An audience with … the public, the representative, the sovereign
The right of audience, in common law, is the right of a lawyer to represent a client in a court. Royalty, the Pope and some Presidents grant audiences. What does the power to grant an audience consist in? And what does it mean to demand an audience (with)? Through a reading of the way in which the vocabulary of theatre, acting and audience is involved in the generation of a theory of state by Hobbes and Rousseau, this paper looks to reopen these questions as a political resource for us to re-imagine and refigure our ways of being together. Through readings of Hobbes and Rousseau, it looks at the ways in which the performance of politics creates the public, the representative and the sovereign and the ways these figures interact. It proposes an alternative role for theatre as places of affective learning and a civic ethics of playfulness, in which the auto-institution of the state as an imagined collectivity is fully assumed.
Bernardi, Bruno (2014), La Fabrique des concepts. Paris: Editions Honoré Champion.
Butler, Judith (1998), Excitable Speech. The Politics of Performance. London: Routledge.
Diderot, Denis (1883), The Paradox of Acting. Translated by W. H. Pollock. London: Chatto and Windus.
Habermas, Jurgen (1997), Between Facts and Norms. Translated by William Rehg. London: Polity.
Hobbes, Thomas (1839), De Homine. In Thomae Hobbes malmesburiensis opera philosophica quae latine scripsit omnia, ed. William Molesworth. London: John Bohn, vol. II, pp. 1–132.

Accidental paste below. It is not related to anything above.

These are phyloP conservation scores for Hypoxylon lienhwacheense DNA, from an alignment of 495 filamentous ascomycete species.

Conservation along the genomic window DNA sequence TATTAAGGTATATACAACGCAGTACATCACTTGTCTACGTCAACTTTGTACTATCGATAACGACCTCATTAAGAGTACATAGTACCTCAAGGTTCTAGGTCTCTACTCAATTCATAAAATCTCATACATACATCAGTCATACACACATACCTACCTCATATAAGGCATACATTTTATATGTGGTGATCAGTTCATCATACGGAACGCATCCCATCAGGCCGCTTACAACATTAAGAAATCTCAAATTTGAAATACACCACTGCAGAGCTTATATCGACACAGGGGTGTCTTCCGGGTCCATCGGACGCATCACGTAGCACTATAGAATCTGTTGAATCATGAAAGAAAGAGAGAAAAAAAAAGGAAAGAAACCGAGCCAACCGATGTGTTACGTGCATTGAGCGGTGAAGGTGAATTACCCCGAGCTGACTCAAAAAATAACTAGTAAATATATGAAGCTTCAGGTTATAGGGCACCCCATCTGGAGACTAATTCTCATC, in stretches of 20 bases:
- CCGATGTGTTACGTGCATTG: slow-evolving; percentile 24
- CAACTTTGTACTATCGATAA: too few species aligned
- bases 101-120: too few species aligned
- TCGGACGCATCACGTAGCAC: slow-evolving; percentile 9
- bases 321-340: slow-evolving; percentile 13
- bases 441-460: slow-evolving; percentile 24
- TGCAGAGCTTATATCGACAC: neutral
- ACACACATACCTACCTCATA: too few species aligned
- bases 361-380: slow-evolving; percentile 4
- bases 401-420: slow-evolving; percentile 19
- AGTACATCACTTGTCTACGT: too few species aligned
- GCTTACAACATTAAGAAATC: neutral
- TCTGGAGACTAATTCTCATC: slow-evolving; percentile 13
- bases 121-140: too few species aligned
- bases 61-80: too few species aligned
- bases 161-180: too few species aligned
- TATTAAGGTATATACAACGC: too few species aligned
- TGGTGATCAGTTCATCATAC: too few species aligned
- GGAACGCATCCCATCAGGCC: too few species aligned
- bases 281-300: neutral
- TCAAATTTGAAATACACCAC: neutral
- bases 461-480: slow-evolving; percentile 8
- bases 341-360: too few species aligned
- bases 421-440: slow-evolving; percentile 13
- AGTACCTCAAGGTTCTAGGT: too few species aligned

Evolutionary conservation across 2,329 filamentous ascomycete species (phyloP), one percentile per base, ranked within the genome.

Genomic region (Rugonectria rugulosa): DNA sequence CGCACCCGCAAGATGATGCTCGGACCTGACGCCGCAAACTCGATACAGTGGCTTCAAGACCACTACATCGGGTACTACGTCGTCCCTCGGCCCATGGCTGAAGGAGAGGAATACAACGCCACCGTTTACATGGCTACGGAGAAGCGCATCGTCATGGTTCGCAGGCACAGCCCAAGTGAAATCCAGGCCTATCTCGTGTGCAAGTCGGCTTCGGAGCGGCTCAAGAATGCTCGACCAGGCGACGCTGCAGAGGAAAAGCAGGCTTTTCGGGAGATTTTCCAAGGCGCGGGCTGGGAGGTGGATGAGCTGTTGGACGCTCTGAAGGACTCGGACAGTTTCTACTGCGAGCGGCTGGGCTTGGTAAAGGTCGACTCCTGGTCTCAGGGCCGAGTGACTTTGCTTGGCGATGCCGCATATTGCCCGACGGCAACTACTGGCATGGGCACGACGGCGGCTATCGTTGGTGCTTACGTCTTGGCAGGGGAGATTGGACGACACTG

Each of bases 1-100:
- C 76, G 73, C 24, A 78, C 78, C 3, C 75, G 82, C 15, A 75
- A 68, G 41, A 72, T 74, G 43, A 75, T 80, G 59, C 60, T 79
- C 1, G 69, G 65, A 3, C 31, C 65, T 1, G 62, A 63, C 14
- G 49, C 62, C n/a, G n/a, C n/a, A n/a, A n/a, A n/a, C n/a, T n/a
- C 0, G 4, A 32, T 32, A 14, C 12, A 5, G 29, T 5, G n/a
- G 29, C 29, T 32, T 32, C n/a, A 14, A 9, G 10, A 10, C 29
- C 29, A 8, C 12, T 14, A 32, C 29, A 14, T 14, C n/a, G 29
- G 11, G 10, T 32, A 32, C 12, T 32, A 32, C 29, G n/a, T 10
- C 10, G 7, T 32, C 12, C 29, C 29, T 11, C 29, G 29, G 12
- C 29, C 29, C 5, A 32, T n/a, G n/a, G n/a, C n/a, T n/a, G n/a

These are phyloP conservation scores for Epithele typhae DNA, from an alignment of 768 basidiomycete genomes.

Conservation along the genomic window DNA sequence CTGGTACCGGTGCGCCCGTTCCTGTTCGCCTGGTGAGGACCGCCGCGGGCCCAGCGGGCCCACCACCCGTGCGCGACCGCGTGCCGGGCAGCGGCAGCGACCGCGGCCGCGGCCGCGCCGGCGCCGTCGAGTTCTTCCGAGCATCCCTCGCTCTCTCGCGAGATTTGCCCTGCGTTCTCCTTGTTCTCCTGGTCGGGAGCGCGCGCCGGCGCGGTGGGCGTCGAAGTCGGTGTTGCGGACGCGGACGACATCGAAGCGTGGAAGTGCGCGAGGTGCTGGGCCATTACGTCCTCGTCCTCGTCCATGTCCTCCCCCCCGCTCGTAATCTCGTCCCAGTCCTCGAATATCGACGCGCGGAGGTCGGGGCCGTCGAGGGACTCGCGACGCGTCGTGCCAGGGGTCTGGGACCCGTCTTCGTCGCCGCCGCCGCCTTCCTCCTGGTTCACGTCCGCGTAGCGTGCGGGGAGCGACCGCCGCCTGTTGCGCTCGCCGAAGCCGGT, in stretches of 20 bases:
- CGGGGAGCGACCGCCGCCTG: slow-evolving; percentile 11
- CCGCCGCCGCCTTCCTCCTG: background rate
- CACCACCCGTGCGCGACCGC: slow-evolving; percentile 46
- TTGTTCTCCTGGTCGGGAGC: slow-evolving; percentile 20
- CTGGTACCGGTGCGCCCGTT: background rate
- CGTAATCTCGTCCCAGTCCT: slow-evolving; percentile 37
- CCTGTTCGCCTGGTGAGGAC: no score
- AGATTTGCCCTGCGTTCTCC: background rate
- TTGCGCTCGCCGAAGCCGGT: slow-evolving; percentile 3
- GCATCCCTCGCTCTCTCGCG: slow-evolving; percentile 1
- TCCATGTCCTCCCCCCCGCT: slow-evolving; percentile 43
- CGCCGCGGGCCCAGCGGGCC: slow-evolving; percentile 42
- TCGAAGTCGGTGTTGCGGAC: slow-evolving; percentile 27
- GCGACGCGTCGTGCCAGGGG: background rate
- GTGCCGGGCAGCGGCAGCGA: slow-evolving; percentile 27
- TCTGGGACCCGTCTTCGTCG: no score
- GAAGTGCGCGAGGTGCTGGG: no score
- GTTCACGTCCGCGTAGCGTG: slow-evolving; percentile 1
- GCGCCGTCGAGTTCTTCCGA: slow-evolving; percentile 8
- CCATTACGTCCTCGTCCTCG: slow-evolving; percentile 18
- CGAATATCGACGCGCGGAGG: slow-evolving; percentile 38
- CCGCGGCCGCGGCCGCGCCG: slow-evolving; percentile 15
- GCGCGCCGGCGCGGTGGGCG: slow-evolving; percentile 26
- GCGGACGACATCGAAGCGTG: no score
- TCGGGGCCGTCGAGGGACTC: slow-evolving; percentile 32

Hobbes, Thomas (1969), Elements of Law Natural and Politic, ed. Ferdinand Tonnies, London: Frank Cass.
Hobbes, Thomas (1986 ), Leviathan, Harmondsworth: Penguin Books Ltd.
Karsenti, Bruno (2012), Moise et l’idée de people. Paris: Les Editions du Cerf.
Rousseau, Jean-Jacques (2001), Du Contrat social. Paris: Editions Flammarion.
Rousseau, Jean-Jacques (2003), Lettre à d’Alembert. Paris: Editions Flammarion.
Runciman, David (2000), “Debate: What kind of Person is Hobbes’s State? A reply to Skinner”, The Journal of Political Philosophy 8 (2): 268–278.
Skinner, Quentin (1999), “Hobbes and the Purely Artificial Person of the State”, The Journal of Political Philosophy 7 (1): 1–29.
This work is licensed under a Creative Commons Attribution-NonCommercial-NoDerivatives 4.0 International License.
Articles published in the Philosophy and Society will be Open-Access articles distributed under a CC BY-NC-ND 4.0 License.